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How to Read Names on Badly Written Vital Records

Imagine you're searching through a collection of old, hand-written vital records. You're winding through a reel of microfilm or clicking through a collection of images.

I'm familiar with the names in my ancestors' towns. So I can identify these names with zero hesitation.At last you find what you want: the marriage record for your 2nd great grandparents. Eureka! Now you can learn the names of two sets of your 3rd great grandparents.

You grab a magnifying glass or zoom in on the document, eager to see those new names.

But what do they say? They're almost completely illegible. You aren't sure of any of the letters!

What would you do? I've seen people share an image on Facebook, asking for opinions on a hard-to-read name. Time and again, the people who can read the name with authority are already familiar with the exact name.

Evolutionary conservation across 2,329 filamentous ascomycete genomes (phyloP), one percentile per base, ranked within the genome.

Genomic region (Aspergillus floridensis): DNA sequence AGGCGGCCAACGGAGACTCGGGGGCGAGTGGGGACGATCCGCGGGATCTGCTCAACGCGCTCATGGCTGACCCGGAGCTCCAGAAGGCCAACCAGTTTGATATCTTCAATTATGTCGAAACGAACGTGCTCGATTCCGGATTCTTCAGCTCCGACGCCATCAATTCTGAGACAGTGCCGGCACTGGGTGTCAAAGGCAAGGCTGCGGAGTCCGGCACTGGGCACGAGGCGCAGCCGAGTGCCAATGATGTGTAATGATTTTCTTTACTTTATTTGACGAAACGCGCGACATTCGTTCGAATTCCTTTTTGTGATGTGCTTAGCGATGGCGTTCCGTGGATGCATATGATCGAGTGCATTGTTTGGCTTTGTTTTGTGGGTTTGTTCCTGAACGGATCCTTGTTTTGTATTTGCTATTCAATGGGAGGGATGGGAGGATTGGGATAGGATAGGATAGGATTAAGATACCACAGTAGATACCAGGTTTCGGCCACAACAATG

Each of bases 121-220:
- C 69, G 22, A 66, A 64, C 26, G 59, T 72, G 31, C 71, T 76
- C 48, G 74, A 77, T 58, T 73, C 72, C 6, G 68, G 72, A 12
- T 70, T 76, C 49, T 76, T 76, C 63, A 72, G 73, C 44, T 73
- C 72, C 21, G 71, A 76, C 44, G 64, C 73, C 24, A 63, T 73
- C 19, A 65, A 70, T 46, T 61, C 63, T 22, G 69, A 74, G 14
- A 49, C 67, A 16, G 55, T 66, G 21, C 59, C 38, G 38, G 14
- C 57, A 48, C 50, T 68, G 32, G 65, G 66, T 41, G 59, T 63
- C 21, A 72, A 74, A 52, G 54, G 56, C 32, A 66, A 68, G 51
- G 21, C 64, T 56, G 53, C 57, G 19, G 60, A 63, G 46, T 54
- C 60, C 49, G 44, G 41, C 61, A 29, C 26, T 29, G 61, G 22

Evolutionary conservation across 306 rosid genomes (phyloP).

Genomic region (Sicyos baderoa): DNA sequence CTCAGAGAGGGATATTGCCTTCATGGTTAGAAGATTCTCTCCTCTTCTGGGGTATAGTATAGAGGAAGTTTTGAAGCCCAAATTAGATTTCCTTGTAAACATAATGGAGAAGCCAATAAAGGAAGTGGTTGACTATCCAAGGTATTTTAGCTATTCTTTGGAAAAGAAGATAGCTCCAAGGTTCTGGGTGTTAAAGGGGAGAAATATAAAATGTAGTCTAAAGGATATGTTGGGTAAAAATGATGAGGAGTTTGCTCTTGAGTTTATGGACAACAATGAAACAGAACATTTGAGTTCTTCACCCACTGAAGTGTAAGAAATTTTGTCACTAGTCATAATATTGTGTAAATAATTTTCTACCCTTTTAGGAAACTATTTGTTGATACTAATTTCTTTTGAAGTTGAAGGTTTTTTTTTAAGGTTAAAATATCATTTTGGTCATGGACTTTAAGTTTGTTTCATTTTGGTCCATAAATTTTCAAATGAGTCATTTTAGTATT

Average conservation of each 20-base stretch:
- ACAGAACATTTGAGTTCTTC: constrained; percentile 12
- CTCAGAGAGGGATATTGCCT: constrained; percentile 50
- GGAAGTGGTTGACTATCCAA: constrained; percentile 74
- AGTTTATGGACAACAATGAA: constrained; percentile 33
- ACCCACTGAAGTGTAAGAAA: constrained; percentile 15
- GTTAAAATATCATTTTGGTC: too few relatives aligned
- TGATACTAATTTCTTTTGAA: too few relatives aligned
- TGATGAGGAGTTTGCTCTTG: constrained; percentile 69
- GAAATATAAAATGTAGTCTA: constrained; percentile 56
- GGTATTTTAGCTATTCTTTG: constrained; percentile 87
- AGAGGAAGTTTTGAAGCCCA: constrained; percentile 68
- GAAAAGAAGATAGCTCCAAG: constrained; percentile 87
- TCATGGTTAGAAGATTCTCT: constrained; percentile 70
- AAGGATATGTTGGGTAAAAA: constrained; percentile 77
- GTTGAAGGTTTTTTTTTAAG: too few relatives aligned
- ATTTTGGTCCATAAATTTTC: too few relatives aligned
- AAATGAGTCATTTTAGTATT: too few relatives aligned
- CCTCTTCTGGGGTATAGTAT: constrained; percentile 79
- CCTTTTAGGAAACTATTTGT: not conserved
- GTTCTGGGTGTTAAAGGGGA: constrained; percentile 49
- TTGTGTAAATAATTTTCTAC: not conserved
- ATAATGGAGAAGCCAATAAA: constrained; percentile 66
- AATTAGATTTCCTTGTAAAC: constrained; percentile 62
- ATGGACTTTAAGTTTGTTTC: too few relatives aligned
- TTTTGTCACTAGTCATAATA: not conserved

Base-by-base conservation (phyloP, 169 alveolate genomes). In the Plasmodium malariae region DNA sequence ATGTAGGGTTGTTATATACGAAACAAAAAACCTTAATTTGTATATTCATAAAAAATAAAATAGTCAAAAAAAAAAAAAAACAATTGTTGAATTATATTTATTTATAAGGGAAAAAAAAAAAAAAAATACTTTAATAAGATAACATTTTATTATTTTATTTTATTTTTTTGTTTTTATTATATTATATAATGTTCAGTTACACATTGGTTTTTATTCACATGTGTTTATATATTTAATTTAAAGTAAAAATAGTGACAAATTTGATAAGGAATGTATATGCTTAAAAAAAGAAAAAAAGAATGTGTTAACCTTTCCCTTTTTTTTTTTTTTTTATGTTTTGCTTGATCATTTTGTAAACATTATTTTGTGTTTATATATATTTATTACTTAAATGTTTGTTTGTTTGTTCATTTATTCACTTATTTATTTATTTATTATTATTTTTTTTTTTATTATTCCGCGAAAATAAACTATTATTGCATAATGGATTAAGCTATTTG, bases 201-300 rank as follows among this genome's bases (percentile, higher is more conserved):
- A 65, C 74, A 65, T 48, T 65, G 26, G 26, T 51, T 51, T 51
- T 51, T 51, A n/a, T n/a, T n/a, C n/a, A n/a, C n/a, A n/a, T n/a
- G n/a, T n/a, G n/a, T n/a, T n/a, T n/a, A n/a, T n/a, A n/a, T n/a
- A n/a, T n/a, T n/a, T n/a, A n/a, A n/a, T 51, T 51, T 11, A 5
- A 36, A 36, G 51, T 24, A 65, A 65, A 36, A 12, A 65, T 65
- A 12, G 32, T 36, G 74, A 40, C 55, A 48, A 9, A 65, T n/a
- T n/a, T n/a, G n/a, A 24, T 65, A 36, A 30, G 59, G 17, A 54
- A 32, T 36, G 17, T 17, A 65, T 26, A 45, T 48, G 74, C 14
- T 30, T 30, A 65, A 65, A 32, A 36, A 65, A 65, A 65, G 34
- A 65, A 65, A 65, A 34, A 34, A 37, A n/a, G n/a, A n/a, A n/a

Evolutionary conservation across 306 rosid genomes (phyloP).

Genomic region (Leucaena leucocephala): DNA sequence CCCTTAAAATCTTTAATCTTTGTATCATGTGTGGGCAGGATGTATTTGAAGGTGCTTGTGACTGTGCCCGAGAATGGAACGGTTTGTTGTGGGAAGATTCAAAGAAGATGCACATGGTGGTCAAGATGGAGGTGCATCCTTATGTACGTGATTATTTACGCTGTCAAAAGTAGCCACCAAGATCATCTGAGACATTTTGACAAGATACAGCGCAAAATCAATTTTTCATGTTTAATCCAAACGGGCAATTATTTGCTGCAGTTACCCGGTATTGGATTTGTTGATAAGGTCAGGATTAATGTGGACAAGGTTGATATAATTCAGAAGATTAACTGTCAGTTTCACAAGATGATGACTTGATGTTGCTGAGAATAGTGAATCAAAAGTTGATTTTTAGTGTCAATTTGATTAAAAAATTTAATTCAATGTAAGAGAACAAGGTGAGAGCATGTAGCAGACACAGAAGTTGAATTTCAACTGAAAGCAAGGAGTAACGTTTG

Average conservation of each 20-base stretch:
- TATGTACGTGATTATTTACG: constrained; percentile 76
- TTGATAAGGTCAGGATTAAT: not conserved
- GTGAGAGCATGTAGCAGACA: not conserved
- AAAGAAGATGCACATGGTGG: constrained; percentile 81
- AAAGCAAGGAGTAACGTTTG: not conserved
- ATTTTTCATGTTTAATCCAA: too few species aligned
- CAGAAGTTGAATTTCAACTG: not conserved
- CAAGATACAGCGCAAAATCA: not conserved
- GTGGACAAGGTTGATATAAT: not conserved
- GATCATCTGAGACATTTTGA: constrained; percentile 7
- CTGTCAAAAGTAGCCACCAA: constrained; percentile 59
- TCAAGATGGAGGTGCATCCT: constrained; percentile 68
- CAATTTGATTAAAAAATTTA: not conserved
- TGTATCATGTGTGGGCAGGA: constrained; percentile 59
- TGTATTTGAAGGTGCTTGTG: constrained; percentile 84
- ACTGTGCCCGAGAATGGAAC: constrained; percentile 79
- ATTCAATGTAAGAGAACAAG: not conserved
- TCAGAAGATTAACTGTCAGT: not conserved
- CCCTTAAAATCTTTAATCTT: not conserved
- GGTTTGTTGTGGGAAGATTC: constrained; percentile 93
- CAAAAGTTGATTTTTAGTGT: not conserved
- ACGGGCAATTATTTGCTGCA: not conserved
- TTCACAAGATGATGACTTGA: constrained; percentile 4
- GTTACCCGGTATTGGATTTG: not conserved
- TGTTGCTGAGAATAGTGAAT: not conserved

That's the answer! I've been documenting vital records from all my ancestral hometowns for years.

I'm pretty fast at it. Why? Because this practice helps me decipher even the most sloppily written names in no time.

Scientists say we're able to read by recognizing the shapes of words. That's why it's easier to read this THAN IT IS TO READ THIS.

So, get familiar with the names from your ancestral hometowns. Then you'll find it easy see the difference between:
  • Chiusolo and Ciusolo
  • Anzuino and Anzovino
  • Ferella and Ferrara.
And bonus! If you're examining a small town, there was no doubt a lot of intermarrying. You may find you're related to the majority of the town! So it's worth your while to learn those names.

This image shows some examples of names that didn't slow me down for a second—once I made myself familiar with the town.


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